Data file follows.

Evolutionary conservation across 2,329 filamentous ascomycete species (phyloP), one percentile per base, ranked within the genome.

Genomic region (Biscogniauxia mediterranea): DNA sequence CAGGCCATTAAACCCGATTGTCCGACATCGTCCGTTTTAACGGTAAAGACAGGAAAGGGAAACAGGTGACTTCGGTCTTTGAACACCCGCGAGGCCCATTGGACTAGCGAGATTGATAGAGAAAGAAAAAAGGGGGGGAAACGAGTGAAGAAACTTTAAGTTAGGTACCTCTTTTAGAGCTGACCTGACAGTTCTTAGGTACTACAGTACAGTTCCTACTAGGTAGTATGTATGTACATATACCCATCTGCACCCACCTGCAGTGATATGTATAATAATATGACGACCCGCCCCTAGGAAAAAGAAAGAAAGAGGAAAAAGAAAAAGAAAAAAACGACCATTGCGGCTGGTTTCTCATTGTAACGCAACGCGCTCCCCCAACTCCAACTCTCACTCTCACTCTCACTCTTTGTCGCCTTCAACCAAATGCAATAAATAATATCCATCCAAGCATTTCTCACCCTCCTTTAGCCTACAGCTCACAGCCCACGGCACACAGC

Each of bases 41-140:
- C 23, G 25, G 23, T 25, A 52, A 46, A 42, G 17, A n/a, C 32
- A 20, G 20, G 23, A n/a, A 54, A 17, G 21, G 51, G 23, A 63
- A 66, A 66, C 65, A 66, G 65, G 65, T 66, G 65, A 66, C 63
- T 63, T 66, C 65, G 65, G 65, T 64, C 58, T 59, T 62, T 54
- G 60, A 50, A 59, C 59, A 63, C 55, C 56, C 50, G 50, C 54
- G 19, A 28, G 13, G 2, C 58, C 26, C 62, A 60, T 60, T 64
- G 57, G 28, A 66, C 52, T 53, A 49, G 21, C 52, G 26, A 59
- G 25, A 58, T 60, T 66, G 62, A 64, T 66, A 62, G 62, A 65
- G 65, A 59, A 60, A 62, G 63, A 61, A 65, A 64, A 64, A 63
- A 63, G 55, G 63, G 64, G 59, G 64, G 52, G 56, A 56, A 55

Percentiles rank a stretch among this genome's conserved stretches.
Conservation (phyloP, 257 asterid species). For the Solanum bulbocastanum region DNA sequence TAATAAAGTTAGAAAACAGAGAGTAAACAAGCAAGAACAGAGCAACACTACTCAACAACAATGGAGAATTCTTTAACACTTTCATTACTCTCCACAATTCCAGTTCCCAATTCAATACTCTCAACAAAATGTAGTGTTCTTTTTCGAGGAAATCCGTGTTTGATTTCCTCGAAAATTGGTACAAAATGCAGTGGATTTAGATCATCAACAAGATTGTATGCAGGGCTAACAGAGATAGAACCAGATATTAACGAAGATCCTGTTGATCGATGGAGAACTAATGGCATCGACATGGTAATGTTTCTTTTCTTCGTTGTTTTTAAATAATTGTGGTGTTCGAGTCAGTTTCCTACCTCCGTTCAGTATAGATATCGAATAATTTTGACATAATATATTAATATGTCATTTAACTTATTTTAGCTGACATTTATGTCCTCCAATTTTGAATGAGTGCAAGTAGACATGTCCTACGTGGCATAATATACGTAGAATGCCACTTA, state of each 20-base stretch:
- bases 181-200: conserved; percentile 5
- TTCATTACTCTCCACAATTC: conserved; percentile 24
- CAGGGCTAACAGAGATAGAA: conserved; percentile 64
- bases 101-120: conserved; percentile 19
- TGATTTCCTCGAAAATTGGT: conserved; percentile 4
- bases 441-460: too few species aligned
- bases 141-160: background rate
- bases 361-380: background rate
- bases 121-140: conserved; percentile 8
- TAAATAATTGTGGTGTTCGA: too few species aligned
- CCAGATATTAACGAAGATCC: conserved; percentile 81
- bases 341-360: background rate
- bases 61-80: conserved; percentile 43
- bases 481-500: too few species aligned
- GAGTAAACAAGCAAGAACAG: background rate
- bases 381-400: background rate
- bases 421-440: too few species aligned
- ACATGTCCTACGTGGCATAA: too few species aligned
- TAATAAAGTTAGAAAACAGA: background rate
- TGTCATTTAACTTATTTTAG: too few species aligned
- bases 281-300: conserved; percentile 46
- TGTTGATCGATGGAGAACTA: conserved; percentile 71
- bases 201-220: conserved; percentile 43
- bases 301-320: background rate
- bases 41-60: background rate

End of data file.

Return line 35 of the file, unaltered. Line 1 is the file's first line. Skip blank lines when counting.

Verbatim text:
- TGTCATTTAACTTATTTTAG: too few species aligned